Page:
Quilting Arts Magazine October/November 2019

Each year, I look forward to the October/November issue of Quilting Arts. Not only do the autumn colors of our New England landscape influence the palette of artwork in the magazine (my heart beats a bit faster every time I see burnt umber maple leaves against a pale blue sky); they also usher in the season of kindness and appreciation.

Quilting Arts Magazine

This layered wool landscape by cover artist Colleen Ansbaugh reminds me of the New England hills in autumn | Photos by Hornick Rivlin Studio unless otherwise noted

Golden fields of grain are harvested and baked into bread; pumpkins dappled with green and orange become a ripe symbol of plenty; the deep purple of an eggplant inspires a charity quilt. The sights, smells, tastes, and colors of autumn are ingrained in our collective consciousness, and, quite often, reflected in our quilts. And frequently, those quilts are used for good. Keeping this in mind, the editorial team chose “Making the World a Better Place through Art” as the theme for this issue.

Quilting Arts magazine

“American Portraits: Loss in the Heartland” by Patricia Kennedy-Zafred | Photo courtesy of the artist

As artists, we feel deeply—whether it is the beauty of a sunrise or the love of our country—and we can choose to use our gifts in many ways: to uplift, to enrich, to console, to examine, and to experience the world around us.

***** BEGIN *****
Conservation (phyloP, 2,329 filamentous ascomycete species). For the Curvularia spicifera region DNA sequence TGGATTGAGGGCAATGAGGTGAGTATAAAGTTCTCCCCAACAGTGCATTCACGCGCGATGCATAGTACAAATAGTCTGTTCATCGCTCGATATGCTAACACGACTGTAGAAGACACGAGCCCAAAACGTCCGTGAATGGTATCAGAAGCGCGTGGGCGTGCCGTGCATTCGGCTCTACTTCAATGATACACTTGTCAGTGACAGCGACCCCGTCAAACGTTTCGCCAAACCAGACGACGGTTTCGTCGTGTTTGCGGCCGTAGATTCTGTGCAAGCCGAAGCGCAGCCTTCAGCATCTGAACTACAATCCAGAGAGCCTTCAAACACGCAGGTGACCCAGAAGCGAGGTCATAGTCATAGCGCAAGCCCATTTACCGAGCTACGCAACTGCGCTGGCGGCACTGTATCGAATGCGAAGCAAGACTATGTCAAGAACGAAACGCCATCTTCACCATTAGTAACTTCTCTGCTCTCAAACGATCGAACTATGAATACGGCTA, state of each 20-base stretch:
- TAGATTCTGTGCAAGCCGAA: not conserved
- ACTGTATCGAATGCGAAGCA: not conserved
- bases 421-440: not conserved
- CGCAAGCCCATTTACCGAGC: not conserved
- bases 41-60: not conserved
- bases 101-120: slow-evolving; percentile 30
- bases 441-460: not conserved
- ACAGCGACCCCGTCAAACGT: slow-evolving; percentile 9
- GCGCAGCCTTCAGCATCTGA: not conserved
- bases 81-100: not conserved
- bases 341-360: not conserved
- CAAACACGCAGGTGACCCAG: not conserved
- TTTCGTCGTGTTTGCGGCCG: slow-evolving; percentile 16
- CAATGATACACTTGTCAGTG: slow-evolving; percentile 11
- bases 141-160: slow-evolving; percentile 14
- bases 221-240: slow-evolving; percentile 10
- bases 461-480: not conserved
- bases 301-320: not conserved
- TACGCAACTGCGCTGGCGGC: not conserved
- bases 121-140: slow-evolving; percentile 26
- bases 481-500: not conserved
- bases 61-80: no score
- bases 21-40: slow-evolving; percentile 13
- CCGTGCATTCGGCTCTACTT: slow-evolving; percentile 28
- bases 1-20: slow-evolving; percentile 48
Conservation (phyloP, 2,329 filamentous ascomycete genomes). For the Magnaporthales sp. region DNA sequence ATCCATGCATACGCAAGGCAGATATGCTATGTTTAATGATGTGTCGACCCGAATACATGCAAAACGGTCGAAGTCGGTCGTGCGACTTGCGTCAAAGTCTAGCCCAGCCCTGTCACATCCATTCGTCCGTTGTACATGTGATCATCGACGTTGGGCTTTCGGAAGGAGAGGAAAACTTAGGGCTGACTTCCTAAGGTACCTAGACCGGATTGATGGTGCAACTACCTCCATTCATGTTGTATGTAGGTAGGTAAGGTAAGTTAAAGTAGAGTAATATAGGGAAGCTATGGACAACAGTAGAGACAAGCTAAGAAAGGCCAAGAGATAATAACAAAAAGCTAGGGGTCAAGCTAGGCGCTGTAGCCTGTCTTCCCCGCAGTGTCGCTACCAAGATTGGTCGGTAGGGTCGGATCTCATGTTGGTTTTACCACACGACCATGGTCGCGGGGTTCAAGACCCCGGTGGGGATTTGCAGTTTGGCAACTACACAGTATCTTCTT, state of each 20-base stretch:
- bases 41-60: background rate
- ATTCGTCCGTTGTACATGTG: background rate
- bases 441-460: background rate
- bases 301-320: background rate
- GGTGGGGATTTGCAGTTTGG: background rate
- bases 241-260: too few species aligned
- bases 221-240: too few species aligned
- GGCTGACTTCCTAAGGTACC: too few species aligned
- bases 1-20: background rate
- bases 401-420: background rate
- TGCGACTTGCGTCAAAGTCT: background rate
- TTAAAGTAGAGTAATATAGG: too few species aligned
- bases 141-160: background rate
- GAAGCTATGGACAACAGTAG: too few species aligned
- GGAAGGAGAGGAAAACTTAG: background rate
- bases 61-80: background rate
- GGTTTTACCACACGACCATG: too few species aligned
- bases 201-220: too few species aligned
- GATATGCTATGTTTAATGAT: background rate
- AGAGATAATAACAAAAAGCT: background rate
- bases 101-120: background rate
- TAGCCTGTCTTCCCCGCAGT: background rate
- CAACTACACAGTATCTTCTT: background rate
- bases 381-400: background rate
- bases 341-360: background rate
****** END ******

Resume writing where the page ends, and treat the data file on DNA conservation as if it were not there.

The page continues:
What’s in store

Luckily, we didn’t have to look far to find amazing art quilts, insightful projects, and thoughtful essays about using artwork for ‘good’ to fill these pages. So many of our contributors seem to have a sixth sense when it comes to sharing their work! We know our readers will enjoy browsing this collection. Most exciting to me is the gallery of exquisite art quilts. Within weeks of choosing the theme, we heard about “A Better World,” an exhibit that celebrates heroes, living and dead, who represent the very best of humanity.

Quilting Arts Magazine

“The Opulent Injustice of Fannie Lou Hamer” • Kimberley Pierce Cartwright • “This quilt is my tribute to civil rights leader Fannie Lou Hamer. She stood up for African-American rights and liberty during the 1960s and 1970s. Her resilience in the movement for equality gave life and a loud voice to disenfranchised women.”

We are thrilled to feature a small sampling of those quilts and encourage you to visit the exhibit which will be premiering at the International Quilt Festival, Houston if you have the opportunity.

Quilting Arts Magazine

Julie B. Booth’s manipulation of the running stitch shows sublime sophistication

But that’s not all. For those who enjoy the meditative practice of hand stitching, check out Julie B. Booth’s amazing running stitch tutorial.

Quilting Arts magazine

Liz Kettle’s Stitch Meditations are beautiful and peaceful ways to relax and calm the soul

It’s a simple stitch that can be manipulated in many ways, adding incredible variety to art quilts of all types. On the contrary, if you want to use art to wind down without a plan in mind, you may find Liz Kettle’s “Stitch Meditations” the perfect fit. We’ve also chosen this technique as our next Reader Challenge to be published in the April/May 2020 issue.

I believe art has the power to change our world for the better. Whether it is on the personal level of helping us examine our thoughts and express our creativity, or on a grand scale by influencing others to open their hearts and minds to new ideas.

I hope your life journey always includes a space for creativity.

Grab your copy of Quilting Arts October/November 2019 today or subscribe to never miss an issue!

Best,
Vivika DeNegre, Editor, Quilting Arts

Featured image: Artwork by Patricia Kennedy-Zafred, Sara Kay Hartmann, and Liz Kettle


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